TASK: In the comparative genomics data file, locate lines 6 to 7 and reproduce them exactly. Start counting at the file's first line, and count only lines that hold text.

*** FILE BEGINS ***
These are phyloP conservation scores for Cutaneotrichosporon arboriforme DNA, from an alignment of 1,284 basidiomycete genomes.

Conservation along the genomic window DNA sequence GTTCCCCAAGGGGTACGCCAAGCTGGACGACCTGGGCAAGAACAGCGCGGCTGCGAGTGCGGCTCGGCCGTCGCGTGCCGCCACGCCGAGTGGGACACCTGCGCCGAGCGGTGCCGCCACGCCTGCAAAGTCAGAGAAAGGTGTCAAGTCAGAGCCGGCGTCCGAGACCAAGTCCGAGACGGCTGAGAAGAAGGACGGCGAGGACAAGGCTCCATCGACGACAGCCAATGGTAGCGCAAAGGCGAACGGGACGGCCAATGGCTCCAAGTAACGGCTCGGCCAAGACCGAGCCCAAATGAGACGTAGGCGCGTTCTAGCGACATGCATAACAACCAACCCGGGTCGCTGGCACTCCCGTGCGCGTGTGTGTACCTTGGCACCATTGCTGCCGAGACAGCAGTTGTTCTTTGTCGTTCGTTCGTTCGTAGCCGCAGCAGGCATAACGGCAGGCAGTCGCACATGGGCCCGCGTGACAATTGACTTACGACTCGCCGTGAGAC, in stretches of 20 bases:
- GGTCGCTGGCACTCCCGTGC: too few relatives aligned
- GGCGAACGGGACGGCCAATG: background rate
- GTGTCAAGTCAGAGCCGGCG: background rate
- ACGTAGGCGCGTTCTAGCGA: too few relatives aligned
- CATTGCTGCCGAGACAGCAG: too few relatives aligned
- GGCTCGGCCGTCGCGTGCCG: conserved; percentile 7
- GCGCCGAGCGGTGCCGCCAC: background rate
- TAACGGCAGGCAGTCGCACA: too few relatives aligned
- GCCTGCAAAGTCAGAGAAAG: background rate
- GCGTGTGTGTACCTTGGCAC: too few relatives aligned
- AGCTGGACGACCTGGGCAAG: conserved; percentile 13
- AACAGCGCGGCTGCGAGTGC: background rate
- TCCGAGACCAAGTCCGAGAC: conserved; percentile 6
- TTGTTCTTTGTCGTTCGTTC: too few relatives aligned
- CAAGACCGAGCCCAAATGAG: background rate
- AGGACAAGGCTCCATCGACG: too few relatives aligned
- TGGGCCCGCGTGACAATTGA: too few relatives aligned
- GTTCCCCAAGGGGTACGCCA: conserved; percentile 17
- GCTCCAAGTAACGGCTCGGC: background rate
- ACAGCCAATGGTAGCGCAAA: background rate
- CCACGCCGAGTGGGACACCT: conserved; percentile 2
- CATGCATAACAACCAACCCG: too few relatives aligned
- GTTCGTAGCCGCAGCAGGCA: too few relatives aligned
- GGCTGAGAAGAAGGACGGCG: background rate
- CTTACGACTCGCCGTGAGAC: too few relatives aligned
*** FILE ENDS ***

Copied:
- ACGTAGGCGCGTTCTAGCGA: too few relatives aligned
- CATTGCTGCCGAGACAGCAG: too few relatives aligned